Dry

Dry – Brazos Bend State Park, Texas
Copyright © 2011 Jeff Lynch Photography
Shot taken with a Canon EOS 7D set on aperture (Av) priority using an EF 400mm f/4 DO IS USM + EF 1.4x Extender hand-held. The exposure was taken at 560mm, f/7.1 for 1/200th of a second at ISO 100. Post capture processing was done in Adobe’s Lightroom 3.

Click on the image above for a larger version.

Wet

Wet – Brazos Bend State Park, Texas
Copyright © 2011 Jeff Lynch Photography
Shot taken with a Canon EOS 7D set on aperture (Av) priority using an EF 400mm f/4 DO IS USM + EF 1.4x Extender hand-held. The exposure was taken at 560mm, f/7.1 for 1/200th of a second at ISO 100. Post capture processing was done in Adobe’s Lightroom 3.

Click on the image above for a larger version.

Product Photography Post Capture Magic

If you remember a few months ago I wrote a short tutorial called One Light Product Photography which described the setup I generally use when photographing small products such as firearms. After publishing that post in June I received a lot of email asking for a more detailed explanation of how I performed my post-capture “magic” to make these products look so clean and sharp. And while none of these techniques are magic, I thought I’d share a bit more detail about the tools I use in my digital darkroom.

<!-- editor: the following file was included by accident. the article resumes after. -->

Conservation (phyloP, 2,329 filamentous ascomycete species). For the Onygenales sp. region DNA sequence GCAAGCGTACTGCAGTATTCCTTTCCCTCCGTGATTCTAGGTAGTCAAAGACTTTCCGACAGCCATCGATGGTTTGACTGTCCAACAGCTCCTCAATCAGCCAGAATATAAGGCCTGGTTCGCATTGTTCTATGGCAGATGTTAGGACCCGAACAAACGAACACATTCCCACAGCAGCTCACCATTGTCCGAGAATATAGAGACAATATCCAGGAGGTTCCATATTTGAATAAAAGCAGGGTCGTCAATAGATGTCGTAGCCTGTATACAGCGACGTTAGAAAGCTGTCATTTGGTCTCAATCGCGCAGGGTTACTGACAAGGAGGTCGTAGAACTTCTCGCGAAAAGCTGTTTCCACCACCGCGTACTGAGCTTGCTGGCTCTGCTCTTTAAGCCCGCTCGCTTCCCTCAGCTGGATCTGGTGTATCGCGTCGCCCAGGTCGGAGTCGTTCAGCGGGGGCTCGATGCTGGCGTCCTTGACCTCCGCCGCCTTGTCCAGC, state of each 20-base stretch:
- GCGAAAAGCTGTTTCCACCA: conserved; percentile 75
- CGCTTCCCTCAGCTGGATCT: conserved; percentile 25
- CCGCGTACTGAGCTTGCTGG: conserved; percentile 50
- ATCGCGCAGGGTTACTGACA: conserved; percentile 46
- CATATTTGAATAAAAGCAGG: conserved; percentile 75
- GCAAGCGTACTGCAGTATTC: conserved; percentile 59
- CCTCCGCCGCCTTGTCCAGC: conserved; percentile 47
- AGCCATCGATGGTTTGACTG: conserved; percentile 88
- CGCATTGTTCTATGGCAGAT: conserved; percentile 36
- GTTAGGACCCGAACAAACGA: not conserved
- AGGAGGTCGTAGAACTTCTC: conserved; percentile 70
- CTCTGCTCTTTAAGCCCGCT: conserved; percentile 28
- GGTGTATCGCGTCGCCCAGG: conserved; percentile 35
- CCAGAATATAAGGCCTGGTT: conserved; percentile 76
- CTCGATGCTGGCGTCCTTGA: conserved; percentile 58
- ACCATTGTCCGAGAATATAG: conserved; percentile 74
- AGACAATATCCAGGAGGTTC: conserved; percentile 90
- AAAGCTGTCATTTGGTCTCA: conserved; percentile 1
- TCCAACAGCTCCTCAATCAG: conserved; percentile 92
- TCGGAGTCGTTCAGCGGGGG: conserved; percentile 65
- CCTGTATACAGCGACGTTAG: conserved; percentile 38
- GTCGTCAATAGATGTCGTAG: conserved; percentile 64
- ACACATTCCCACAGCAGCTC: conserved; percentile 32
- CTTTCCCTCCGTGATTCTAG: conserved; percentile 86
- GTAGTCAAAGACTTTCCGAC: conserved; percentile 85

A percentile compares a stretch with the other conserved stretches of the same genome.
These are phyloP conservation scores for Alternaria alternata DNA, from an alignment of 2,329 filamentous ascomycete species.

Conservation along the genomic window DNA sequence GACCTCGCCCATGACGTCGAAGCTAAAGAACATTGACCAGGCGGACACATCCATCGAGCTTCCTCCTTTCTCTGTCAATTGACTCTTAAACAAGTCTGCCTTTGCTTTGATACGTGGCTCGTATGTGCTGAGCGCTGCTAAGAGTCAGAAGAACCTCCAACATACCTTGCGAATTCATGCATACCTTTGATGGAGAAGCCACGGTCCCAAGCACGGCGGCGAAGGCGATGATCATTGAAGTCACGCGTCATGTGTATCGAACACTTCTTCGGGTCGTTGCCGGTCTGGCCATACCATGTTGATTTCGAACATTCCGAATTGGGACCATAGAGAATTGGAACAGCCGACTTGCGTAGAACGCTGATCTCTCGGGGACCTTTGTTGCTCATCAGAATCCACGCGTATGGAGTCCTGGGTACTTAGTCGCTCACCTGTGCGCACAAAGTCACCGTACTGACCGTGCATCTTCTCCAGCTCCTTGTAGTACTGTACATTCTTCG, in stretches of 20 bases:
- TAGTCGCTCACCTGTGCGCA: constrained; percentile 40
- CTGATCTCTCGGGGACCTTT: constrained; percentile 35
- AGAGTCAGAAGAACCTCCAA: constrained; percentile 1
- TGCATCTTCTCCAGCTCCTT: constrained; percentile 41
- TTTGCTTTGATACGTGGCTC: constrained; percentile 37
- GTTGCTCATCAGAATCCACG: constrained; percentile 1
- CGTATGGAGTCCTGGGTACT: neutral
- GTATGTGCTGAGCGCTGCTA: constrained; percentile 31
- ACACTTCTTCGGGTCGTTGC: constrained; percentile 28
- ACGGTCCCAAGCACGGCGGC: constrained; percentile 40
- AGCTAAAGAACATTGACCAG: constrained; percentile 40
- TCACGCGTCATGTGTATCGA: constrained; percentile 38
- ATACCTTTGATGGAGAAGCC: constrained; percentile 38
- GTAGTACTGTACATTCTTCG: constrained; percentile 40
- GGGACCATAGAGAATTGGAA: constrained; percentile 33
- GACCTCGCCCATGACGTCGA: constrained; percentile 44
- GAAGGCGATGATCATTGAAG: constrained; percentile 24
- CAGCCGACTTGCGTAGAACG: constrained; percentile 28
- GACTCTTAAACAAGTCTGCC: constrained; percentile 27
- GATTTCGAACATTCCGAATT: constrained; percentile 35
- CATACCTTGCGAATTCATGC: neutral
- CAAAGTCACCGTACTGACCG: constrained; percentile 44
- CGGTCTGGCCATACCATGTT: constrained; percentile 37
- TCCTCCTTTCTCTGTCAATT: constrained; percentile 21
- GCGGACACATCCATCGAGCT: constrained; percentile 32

Post-Capture Cleaning
Most small products are photographed up close using a medium zoom lens or with a macro lens. Making a product look “clean” at this resolution means eliminating all dust, dirt and microscopic debris from the product before your shoot, during your shoot and after your shoot. On the set, this means using a microfiber cloth and compressed air.

In the digital darkroom this means using the new Content Aware Spot Healing Brush in Photoshop CS5 just like you do to retouch a portrait. In fact, all of your portrait retouching techniques can be applied to the post-capture processing of product images including dodging, burning, cloning and blurring. But the most widely used tool today is the incredibly powerful content aware healing brush.

Before Healing Brush Magic After Healing Brush Magic

 

Take this image below for example. After processing normally in Lightroom 3 there was still a lot of dust, dirt and debris clinging to this all black firearm. Click on the “After” photo below to see a larger version where you can see in detail just how well the content aware spot healing brush really works in this situation.

Before “Cleaning” in CS5
Kimber Super Carry Pro Before Retouching

After “Cleaning in CS5”
Kimber Super Carry Pro After Retouching